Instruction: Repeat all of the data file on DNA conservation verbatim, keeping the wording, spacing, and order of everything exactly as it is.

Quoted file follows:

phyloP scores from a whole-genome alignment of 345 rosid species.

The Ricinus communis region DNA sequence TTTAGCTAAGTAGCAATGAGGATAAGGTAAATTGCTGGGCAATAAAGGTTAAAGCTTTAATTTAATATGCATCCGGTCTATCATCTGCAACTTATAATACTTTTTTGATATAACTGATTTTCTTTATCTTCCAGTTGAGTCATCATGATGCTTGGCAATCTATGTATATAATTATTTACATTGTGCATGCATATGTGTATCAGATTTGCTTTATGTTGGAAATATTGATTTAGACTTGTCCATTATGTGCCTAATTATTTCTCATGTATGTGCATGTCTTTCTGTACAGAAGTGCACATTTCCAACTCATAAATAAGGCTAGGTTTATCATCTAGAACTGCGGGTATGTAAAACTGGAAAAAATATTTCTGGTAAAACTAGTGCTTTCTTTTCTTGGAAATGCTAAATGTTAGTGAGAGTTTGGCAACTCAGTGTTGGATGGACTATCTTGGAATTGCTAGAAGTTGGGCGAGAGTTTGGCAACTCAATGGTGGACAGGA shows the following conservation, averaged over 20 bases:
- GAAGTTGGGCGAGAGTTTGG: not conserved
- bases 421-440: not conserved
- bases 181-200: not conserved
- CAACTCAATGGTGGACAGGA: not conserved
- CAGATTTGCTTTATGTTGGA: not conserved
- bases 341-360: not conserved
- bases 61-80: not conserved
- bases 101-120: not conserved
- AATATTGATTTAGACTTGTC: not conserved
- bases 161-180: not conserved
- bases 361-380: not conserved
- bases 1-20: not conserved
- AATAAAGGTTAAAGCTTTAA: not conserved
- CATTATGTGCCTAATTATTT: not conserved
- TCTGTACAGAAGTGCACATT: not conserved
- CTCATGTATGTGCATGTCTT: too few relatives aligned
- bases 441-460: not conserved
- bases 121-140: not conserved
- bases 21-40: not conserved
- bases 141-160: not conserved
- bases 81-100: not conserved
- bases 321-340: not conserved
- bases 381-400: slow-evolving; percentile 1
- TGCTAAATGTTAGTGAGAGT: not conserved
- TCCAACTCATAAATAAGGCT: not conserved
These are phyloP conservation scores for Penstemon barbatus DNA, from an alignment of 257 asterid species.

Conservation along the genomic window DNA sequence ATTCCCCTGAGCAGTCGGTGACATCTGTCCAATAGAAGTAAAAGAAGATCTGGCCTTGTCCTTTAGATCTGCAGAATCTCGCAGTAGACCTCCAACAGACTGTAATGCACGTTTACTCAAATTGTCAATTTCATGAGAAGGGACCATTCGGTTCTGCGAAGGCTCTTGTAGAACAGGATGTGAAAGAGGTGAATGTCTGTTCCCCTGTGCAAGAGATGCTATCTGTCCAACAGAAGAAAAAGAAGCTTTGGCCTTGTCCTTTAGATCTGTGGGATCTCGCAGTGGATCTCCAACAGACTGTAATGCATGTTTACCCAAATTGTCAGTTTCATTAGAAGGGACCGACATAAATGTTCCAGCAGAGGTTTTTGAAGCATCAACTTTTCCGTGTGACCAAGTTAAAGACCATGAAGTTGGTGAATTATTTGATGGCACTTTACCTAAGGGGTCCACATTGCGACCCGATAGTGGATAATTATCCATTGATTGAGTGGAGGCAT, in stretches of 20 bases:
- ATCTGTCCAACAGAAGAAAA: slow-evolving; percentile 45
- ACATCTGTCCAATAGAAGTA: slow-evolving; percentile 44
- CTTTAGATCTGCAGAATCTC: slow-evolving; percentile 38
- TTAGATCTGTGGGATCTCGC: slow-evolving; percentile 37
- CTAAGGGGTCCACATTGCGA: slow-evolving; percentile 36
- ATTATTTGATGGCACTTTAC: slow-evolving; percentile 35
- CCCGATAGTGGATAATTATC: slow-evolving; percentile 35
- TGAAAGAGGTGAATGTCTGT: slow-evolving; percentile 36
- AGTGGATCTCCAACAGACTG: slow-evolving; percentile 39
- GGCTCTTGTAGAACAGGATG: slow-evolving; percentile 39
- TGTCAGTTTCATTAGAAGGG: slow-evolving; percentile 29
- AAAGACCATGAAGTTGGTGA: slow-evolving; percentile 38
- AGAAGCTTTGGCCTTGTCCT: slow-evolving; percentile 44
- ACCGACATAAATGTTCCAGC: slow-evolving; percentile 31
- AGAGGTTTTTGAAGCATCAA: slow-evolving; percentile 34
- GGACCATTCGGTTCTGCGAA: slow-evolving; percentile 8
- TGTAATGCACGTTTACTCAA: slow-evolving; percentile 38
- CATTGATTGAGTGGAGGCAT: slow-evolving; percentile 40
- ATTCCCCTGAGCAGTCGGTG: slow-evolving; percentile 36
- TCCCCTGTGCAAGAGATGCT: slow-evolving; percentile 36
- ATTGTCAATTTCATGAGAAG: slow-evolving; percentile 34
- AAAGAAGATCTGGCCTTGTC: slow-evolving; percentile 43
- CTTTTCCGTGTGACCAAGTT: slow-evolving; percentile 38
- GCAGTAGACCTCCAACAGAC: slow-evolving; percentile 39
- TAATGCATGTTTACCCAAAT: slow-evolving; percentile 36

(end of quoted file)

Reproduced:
phyloP scores from a whole-genome alignment of 345 rosid species.

The Ricinus communis region DNA sequence TTTAGCTAAGTAGCAATGAGGATAAGGTAAATTGCTGGGCAATAAAGGTTAAAGCTTTAATTTAATATGCATCCGGTCTATCATCTGCAACTTATAATACTTTTTTGATATAACTGATTTTCTTTATCTTCCAGTTGAGTCATCATGATGCTTGGCAATCTATGTATATAATTATTTACATTGTGCATGCATATGTGTATCAGATTTGCTTTATGTTGGAAATATTGATTTAGACTTGTCCATTATGTGCCTAATTATTTCTCATGTATGTGCATGTCTTTCTGTACAGAAGTGCACATTTCCAACTCATAAATAAGGCTAGGTTTATCATCTAGAACTGCGGGTATGTAAAACTGGAAAAAATATTTCTGGTAAAACTAGTGCTTTCTTTTCTTGGAAATGCTAAATGTTAGTGAGAGTTTGGCAACTCAGTGTTGGATGGACTATCTTGGAATTGCTAGAAGTTGGGCGAGAGTTTGGCAACTCAATGGTGGACAGGA shows the following conservation, averaged over 20 bases:
- GAAGTTGGGCGAGAGTTTGG: not conserved
- bases 421-440: not conserved
- bases 181-200: not conserved
- CAACTCAATGGTGGACAGGA: not conserved
- CAGATTTGCTTTATGTTGGA: not conserved
- bases 341-360: not conserved
- bases 61-80: not conserved
- bases 101-120: not conserved
- AATATTGATTTAGACTTGTC: not conserved
- bases 161-180: not conserved
- bases 361-380: not conserved
- bases 1-20: not conserved
- AATAAAGGTTAAAGCTTTAA: not conserved
- CATTATGTGCCTAATTATTT: not conserved
- TCTGTACAGAAGTGCACATT: not conserved
- CTCATGTATGTGCATGTCTT: too few relatives aligned
- bases 441-460: not conserved
- bases 121-140: not conserved
- bases 21-40: not conserved
- bases 141-160: not conserved
- bases 81-100: not conserved
- bases 321-340: not conserved
- bases 381-400: slow-evolving; percentile 1
- TGCTAAATGTTAGTGAGAGT: not conserved
- TCCAACTCATAAATAAGGCT: not conserved
These are phyloP conservation scores for Penstemon barbatus DNA, from an alignment of 257 asterid species.

Conservation along the genomic window DNA sequence ATTCCCCTGAGCAGTCGGTGACATCTGTCCAATAGAAGTAAAAGAAGATCTGGCCTTGTCCTTTAGATCTGCAGAATCTCGCAGTAGACCTCCAACAGACTGTAATGCACGTTTACTCAAATTGTCAATTTCATGAGAAGGGACCATTCGGTTCTGCGAAGGCTCTTGTAGAACAGGATGTGAAAGAGGTGAATGTCTGTTCCCCTGTGCAAGAGATGCTATCTGTCCAACAGAAGAAAAAGAAGCTTTGGCCTTGTCCTTTAGATCTGTGGGATCTCGCAGTGGATCTCCAACAGACTGTAATGCATGTTTACCCAAATTGTCAGTTTCATTAGAAGGGACCGACATAAATGTTCCAGCAGAGGTTTTTGAAGCATCAACTTTTCCGTGTGACCAAGTTAAAGACCATGAAGTTGGTGAATTATTTGATGGCACTTTACCTAAGGGGTCCACATTGCGACCCGATAGTGGATAATTATCCATTGATTGAGTGGAGGCAT, in stretches of 20 bases:
- ATCTGTCCAACAGAAGAAAA: slow-evolving; percentile 45
- ACATCTGTCCAATAGAAGTA: slow-evolving; percentile 44
- CTTTAGATCTGCAGAATCTC: slow-evolving; percentile 38
- TTAGATCTGTGGGATCTCGC: slow-evolving; percentile 37
- CTAAGGGGTCCACATTGCGA: slow-evolving; percentile 36
- ATTATTTGATGGCACTTTAC: slow-evolving; percentile 35
- CCCGATAGTGGATAATTATC: slow-evolving; percentile 35
- TGAAAGAGGTGAATGTCTGT: slow-evolving; percentile 36
- AGTGGATCTCCAACAGACTG: slow-evolving; percentile 39
- GGCTCTTGTAGAACAGGATG: slow-evolving; percentile 39
- TGTCAGTTTCATTAGAAGGG: slow-evolving; percentile 29
- AAAGACCATGAAGTTGGTGA: slow-evolving; percentile 38
- AGAAGCTTTGGCCTTGTCCT: slow-evolving; percentile 44
- ACCGACATAAATGTTCCAGC: slow-evolving; percentile 31
- AGAGGTTTTTGAAGCATCAA: slow-evolving; percentile 34
- GGACCATTCGGTTCTGCGAA: slow-evolving; percentile 8
- TGTAATGCACGTTTACTCAA: slow-evolving; percentile 38
- CATTGATTGAGTGGAGGCAT: slow-evolving; percentile 40
- ATTCCCCTGAGCAGTCGGTG: slow-evolving; percentile 36
- TCCCCTGTGCAAGAGATGCT: slow-evolving; percentile 36
- ATTGTCAATTTCATGAGAAG: slow-evolving; percentile 34
- AAAGAAGATCTGGCCTTGTC: slow-evolving; percentile 43
- CTTTTCCGTGTGACCAAGTT: slow-evolving; percentile 38
- GCAGTAGACCTCCAACAGAC: slow-evolving; percentile 39
- TAATGCATGTTTACCCAAAT: slow-evolving; percentile 36